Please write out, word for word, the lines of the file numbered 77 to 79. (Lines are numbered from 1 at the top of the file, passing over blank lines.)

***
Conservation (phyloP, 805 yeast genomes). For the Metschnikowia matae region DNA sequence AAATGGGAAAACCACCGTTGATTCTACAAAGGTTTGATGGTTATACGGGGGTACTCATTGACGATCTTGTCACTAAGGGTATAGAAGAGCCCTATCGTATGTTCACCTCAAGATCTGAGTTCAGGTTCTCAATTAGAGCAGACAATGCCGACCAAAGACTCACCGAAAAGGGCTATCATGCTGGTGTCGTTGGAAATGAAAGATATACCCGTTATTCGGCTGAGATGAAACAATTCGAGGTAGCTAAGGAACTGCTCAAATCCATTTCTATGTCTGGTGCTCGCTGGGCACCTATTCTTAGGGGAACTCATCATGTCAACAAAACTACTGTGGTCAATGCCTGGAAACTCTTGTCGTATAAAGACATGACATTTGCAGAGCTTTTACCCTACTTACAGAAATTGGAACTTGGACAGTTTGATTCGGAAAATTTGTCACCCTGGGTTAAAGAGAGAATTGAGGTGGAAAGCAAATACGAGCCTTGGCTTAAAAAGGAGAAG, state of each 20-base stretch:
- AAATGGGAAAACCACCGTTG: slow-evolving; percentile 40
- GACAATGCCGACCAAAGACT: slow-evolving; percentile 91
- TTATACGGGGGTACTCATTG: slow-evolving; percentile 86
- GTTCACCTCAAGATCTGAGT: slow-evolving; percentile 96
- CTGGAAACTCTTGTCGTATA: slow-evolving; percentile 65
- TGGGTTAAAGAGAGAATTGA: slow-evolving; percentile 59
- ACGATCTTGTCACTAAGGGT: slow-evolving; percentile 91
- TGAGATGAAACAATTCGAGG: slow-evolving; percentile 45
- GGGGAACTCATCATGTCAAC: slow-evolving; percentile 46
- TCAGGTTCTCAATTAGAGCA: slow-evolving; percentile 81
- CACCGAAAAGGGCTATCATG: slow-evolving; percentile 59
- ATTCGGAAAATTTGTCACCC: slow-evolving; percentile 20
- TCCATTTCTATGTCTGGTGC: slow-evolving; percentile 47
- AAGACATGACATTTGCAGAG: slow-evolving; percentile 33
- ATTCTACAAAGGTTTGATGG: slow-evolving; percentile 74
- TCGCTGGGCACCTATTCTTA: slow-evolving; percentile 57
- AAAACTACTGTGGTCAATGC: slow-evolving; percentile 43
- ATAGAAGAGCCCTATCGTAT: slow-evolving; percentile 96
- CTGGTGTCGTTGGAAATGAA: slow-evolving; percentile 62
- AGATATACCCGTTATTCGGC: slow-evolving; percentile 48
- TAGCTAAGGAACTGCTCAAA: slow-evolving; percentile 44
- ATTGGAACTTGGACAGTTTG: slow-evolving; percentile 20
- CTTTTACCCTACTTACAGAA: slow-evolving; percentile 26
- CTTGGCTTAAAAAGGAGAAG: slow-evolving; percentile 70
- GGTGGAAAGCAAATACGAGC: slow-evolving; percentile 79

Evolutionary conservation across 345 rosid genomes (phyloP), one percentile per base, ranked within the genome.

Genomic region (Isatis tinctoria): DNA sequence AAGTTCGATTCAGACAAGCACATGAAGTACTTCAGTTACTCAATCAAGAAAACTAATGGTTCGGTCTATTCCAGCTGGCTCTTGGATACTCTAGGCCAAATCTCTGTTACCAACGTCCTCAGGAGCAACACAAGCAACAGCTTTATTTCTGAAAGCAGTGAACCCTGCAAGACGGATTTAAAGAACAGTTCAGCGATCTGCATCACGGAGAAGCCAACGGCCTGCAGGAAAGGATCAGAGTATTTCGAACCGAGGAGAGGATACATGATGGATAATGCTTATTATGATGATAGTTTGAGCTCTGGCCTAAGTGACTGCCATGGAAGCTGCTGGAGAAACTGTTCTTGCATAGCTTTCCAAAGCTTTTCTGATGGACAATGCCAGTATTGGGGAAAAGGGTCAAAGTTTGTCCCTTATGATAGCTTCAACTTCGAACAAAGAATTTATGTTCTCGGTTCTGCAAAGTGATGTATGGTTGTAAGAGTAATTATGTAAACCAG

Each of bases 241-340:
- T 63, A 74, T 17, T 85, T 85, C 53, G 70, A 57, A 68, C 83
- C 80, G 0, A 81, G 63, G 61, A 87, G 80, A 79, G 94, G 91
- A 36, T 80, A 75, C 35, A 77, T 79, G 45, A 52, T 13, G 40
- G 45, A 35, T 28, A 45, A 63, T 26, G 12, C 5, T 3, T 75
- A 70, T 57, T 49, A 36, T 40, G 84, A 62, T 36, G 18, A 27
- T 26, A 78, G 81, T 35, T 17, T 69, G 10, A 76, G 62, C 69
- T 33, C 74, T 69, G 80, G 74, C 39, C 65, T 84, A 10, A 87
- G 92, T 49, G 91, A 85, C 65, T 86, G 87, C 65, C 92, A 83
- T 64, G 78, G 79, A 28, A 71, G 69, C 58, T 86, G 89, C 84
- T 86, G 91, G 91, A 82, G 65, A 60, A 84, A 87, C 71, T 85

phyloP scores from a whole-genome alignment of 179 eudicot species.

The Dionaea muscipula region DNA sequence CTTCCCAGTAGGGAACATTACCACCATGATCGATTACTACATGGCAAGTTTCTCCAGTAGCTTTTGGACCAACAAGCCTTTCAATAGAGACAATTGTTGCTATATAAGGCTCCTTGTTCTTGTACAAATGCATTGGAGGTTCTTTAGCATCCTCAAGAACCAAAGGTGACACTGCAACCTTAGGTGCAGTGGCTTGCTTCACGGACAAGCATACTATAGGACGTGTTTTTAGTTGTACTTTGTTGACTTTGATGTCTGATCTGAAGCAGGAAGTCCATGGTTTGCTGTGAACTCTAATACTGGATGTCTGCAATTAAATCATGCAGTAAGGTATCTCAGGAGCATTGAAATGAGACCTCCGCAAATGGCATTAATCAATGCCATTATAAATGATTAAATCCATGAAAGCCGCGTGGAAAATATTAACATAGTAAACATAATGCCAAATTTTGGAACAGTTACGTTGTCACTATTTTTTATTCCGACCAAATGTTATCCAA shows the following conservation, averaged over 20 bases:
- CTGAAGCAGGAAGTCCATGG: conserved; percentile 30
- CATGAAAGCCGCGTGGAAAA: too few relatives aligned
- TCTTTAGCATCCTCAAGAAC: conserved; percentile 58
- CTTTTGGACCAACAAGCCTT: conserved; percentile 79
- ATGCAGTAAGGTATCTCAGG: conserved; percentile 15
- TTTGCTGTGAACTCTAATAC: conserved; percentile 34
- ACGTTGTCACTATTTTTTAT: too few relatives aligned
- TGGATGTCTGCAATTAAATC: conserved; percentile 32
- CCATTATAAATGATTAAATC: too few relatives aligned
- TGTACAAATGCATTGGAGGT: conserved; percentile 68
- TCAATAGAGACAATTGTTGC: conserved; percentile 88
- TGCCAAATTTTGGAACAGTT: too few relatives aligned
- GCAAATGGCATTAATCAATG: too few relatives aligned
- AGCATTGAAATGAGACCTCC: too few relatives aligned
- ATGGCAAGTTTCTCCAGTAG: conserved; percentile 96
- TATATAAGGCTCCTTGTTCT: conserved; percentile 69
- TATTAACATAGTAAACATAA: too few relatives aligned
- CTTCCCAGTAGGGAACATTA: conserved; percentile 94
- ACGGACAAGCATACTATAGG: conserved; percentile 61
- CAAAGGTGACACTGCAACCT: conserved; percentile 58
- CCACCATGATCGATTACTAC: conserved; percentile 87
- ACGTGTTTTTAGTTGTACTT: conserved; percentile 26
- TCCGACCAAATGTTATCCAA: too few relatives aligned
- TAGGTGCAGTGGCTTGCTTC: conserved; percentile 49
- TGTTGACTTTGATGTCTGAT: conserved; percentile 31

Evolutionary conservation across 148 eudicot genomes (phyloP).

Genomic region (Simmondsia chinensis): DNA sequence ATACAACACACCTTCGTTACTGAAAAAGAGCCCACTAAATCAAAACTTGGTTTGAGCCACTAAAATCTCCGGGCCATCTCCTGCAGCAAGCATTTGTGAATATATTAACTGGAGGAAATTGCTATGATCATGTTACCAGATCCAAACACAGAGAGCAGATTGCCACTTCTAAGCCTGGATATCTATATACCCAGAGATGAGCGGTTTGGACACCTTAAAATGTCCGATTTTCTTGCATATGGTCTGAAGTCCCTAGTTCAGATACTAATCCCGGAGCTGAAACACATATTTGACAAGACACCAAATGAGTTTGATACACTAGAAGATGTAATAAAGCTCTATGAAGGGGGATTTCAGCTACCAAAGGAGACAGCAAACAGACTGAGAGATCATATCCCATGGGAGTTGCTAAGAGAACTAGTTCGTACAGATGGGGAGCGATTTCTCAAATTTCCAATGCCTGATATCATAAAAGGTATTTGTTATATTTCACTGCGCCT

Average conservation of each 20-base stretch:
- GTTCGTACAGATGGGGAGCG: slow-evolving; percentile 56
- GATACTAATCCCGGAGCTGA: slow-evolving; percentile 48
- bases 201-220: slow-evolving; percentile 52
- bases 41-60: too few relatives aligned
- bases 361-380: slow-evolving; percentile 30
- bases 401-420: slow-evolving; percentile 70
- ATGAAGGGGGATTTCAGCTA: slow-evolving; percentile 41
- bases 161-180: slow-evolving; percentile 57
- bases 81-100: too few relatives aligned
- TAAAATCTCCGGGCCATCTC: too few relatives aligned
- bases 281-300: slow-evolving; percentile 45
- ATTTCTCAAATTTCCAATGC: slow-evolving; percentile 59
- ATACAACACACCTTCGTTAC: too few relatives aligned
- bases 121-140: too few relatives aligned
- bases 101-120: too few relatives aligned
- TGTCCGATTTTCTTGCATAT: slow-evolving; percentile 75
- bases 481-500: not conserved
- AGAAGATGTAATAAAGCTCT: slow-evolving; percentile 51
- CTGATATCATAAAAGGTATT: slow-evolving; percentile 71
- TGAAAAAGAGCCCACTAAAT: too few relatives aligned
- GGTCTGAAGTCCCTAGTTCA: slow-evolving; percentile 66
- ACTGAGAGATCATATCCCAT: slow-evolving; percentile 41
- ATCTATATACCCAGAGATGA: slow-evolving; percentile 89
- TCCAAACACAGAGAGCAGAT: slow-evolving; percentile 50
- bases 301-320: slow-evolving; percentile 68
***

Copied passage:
- bases 161-180: slow-evolving; percentile 57
- bases 81-100: too few relatives aligned
- TAAAATCTCCGGGCCATCTC: too few relatives aligned